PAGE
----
The Department also has 5 Assistant Deputy Chiefs, 2 Deputy Chiefs and a Fire Chief – none of whom are covered by the Firefighters’ Union contract. Why do we need a Deputy Chief (let alone two) making $240,900 – when each Division has at least one Assistant Chief or Assistant Deputy Chief? Let’s eliminate one layer of bureaucracy.

Next, cut all the salaries of top management by ten percent. The Assistant Deputy Chiefs would still make $188,000 a year, and Fire Chief Joanne Hayes-White would get paid $251,000 – roughly the same salary as the Mayor. The Department also has a public relations flak who makes $117,562 – or more than four of the five people in Newsom’s press office (only Nathan Ballard makes more.) Cut his or her salary by ten percent.

Savings from laying off 2 Deputy Chiefs and 10% off management salaries: $600,000


In 2004, City Controller Ed Harrington issued a report on the Fire Department that, among other things, found that 61% of all emergency calls are medical – and 72% of the rest did not involve an actual fire. The report also recommended consolidating fire stations and trucks – which have not happened, and don’t require re-opening the union contract. Mayor Newsom negotiated a favorable deal with the Firefighters’ Union in 2007 (for his re-election), but did not insist on any of these proposals.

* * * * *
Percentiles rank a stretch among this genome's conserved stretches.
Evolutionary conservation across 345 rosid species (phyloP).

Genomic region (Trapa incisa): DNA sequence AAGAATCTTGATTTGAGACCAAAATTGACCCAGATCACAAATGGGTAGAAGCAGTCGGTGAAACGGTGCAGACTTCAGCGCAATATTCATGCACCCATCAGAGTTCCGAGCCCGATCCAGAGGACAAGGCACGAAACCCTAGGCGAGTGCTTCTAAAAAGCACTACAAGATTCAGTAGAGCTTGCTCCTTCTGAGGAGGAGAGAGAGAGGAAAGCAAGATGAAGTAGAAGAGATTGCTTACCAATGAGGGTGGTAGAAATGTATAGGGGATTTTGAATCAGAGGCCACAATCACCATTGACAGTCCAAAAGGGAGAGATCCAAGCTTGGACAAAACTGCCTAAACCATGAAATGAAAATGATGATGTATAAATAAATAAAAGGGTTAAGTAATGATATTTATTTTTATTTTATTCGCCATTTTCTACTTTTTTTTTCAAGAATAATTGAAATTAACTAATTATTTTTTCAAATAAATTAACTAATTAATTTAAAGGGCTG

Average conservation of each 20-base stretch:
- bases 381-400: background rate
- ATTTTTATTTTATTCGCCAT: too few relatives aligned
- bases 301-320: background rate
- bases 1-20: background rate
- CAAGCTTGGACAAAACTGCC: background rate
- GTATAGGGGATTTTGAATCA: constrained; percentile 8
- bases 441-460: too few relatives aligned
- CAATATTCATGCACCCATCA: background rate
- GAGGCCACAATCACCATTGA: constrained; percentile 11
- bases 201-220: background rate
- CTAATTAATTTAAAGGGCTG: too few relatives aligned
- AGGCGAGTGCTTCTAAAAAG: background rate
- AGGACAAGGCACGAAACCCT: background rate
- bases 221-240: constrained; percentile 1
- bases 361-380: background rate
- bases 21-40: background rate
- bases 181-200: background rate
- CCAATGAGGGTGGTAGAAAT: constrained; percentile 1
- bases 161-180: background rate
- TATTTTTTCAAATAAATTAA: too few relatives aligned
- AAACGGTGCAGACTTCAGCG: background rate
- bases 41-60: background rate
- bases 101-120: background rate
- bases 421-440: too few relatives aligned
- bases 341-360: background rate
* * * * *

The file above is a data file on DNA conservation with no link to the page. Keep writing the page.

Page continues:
“Rolling Brownouts” of Fire Stations

San Francisco has 42 firehouses – in a 49 square-mile city. The Controller’s Report identified five stations with less than four emergency responses a day. Fire Chief Joanne Hayes-White spoke out against “rolling brownouts” at last week’s Budget & Finance Committee – and presented data from four stations that shutting them down would result in slower response time. Controller Ben Rosenfield, however, countered that the increase was marginal – and data from all 42 stations would be more helpful.